Fred Vogels, founder and composer of Back to Normandy has the honour to work on the music of a new docu/film by Tim Gray: The 29th Division Makes a Final Landing in Normandy. His passion and skills for filmmusic and his efforts, to keep up the memory for those who liberated Western Europe (by the music and website of Back to Normandy) will be combined in this special project. Fred Vogels: "my most honorable assignment ever for a group of veterans I follow for 10 years now in Normandy".
The World War II Foundation, www.wwiifoundation.org is the worldwide leading filmcompany that produces educational films and create initiatives recognizing the bravery and enormous contributions made by the men and women of the United States military during World War II. Many docu/films of this foundation are produced by (2x Emmy Award Winner) Tim Gray Media (http://www.timgraymedia.com)
The outline of this project
What happened on D-Day
On D-Day, June 6, 1944, the green 29th Infantry Division faced some of the most brutal fighting on Omaha Beach. Perhaps the worst area on the beach was Dog Green, directly in front of strong points guarding the Vierville draw and under heavy flanking fire from emplacements to the west, near Pointe de la Percee. Company A of the 116th [29th Division] was due to land on this sector with Company C of the 2nd Rangers on its right flank, and both units came in on their targets. One of the six LCA’s carrying Company A [116th Regiment,29th Division] foundered about a thousand yards of shore, and passing Rangers saw men jumping overboard and being dragged down by their loads.
At H+6 minutes the remaining craft grounded in water 4 to 6 feet deep, about 30 yards short of the outward band of obstacles. Starting off the craft in three files, center file first and the flank files peeling right and left, the men were enveloped in accurate and intense fire from automatic weapons. Order was quickly lost as the troops attempted to dive under water or dropped over the sides into surf over their heads. Mortar fire scored four direct hits on one LCA, which “disintegrated.” Casualties were suffered all the way to the sand, but when the survivors got there, some found they could not hold and came back into the water for cover, while others took refuge behind the nearest obstacles.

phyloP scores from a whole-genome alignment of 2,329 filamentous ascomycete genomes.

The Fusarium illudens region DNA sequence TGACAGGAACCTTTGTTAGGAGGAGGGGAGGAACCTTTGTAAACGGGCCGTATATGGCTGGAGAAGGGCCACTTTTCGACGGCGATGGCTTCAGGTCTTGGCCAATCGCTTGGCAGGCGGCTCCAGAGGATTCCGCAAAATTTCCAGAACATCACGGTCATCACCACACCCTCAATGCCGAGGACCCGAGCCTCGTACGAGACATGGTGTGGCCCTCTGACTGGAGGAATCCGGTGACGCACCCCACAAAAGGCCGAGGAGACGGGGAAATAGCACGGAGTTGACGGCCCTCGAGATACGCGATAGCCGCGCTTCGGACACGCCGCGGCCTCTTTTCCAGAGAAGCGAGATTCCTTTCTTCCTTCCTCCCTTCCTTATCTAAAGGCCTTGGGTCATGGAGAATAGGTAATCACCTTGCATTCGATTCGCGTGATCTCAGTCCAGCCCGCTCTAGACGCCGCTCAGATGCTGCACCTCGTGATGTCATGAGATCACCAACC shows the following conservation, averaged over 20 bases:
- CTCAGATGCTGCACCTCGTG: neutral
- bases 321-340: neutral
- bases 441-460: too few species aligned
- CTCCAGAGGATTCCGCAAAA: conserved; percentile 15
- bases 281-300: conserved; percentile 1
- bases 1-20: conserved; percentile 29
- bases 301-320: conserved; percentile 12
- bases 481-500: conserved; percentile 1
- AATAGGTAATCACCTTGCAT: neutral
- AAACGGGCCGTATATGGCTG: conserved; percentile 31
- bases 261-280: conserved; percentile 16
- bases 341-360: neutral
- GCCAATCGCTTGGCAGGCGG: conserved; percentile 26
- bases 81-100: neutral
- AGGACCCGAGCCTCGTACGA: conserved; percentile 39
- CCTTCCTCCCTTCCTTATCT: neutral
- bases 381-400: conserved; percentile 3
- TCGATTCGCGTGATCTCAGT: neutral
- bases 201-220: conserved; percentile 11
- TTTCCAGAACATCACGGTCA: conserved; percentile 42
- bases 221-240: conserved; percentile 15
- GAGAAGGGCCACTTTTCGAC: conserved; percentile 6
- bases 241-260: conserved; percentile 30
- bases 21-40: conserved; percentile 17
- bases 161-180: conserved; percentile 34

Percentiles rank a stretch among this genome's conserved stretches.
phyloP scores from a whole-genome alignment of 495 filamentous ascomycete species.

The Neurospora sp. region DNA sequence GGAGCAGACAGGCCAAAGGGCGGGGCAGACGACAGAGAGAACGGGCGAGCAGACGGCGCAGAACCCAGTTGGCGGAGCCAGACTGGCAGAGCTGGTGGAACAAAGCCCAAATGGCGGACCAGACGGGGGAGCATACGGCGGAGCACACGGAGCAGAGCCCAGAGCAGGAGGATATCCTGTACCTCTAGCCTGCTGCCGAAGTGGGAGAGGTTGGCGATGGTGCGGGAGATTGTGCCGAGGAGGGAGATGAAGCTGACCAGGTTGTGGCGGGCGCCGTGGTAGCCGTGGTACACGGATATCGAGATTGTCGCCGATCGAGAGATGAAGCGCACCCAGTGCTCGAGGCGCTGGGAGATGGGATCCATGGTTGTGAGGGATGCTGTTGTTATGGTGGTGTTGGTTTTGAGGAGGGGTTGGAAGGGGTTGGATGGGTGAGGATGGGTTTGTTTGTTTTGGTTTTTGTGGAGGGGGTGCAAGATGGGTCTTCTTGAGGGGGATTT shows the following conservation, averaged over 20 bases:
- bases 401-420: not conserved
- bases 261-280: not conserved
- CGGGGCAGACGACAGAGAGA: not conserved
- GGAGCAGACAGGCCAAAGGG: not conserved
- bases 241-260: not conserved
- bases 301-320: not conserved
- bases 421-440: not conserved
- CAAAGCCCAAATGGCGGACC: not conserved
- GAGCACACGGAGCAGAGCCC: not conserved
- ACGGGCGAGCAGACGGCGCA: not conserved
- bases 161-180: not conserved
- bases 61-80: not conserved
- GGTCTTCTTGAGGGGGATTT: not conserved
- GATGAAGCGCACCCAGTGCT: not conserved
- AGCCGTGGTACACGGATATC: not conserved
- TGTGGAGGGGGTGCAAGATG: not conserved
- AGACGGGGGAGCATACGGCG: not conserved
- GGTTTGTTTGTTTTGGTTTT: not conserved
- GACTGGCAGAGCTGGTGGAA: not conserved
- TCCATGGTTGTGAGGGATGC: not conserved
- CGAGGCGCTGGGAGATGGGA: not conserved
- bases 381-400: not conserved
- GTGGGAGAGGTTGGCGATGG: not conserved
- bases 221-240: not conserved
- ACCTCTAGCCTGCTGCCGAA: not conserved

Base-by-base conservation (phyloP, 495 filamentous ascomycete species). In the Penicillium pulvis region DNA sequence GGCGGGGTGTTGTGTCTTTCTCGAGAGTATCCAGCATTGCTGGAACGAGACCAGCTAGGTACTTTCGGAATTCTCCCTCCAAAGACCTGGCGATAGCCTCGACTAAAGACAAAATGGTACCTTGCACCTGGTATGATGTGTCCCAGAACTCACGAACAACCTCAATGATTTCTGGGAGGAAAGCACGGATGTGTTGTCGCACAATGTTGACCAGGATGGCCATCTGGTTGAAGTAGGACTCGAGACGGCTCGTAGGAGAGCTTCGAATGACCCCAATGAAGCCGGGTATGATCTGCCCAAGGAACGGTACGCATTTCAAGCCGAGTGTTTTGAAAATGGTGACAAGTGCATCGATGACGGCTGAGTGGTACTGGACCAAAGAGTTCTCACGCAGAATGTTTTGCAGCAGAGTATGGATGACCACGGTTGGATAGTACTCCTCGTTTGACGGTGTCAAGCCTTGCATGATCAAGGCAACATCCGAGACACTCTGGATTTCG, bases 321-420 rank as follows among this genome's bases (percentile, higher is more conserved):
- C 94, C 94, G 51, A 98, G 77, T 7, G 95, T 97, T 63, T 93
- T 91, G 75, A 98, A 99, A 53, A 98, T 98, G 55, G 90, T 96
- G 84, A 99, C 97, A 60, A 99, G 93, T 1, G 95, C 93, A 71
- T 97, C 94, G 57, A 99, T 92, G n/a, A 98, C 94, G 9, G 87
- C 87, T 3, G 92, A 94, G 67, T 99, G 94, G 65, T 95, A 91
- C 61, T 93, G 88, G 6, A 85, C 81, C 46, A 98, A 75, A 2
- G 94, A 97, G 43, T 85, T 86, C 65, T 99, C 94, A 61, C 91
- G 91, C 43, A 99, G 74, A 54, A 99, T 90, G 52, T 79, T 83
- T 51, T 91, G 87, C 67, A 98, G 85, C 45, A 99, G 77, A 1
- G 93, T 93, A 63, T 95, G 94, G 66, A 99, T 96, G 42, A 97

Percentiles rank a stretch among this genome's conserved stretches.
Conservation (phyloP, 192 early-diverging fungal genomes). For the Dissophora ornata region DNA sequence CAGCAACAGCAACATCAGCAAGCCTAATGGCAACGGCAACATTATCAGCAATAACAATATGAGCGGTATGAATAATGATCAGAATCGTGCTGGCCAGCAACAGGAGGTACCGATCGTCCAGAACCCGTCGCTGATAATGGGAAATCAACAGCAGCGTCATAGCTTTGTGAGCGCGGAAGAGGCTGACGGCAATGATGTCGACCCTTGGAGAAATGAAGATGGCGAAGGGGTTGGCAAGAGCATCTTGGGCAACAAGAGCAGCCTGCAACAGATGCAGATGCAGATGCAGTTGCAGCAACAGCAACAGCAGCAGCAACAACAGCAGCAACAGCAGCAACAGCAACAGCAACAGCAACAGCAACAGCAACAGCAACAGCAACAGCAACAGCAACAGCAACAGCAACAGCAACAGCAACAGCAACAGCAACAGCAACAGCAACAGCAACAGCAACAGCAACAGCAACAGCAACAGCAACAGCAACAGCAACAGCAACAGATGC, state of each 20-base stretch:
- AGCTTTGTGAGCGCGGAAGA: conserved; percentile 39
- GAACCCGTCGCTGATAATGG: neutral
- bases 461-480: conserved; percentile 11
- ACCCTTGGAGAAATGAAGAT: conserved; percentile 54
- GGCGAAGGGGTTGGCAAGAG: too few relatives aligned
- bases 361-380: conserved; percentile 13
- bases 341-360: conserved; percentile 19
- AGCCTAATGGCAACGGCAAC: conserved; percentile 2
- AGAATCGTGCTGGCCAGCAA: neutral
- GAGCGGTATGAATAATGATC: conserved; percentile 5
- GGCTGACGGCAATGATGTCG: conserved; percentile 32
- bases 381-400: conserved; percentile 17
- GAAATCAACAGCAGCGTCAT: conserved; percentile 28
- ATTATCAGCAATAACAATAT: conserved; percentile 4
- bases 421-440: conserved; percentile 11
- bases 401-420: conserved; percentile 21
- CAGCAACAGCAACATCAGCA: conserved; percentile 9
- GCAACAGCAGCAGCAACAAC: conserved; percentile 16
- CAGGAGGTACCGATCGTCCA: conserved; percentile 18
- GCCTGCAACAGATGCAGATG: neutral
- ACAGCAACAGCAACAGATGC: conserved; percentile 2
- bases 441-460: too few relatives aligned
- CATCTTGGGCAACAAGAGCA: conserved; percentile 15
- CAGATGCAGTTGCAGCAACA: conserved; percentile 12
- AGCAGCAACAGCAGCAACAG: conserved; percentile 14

Remnants of one boat team on the right flank organized a small firing line on the first yards of sand, in full exposure to the enemy. In short order every officer of the company, including Captain Taylor N. Fellers, was a casualty, and most of the sergeants were killed or wounded. The leaderless men gave up any attempt to move forward and confined their efforts to saving the wounded, many of whom drowned in the rising tide.
Some troops were later able to make the sea wall by staying in the edge of the water and going up the beach with the tide. Fifteen minutes after landing, Company A was out of action for the day. Estimates of its casualties range as high as two thirds…(courtesy 29th ID Assoc.)
The last journey
In May of 2014, a handful of remaining members of the 29th Infantry Division made a final trip back to Normandy to recognize the 70th anniversary of D-Day. The World War II Foundation will be along as these veterans share their stories and look over the bluffs of Omaha Beach one last time. The 29th vets has also visited the Normandy-American cemetery to say their final goodbyes to their friends in the division who never left Omaha Beach alive on June 6, 1944.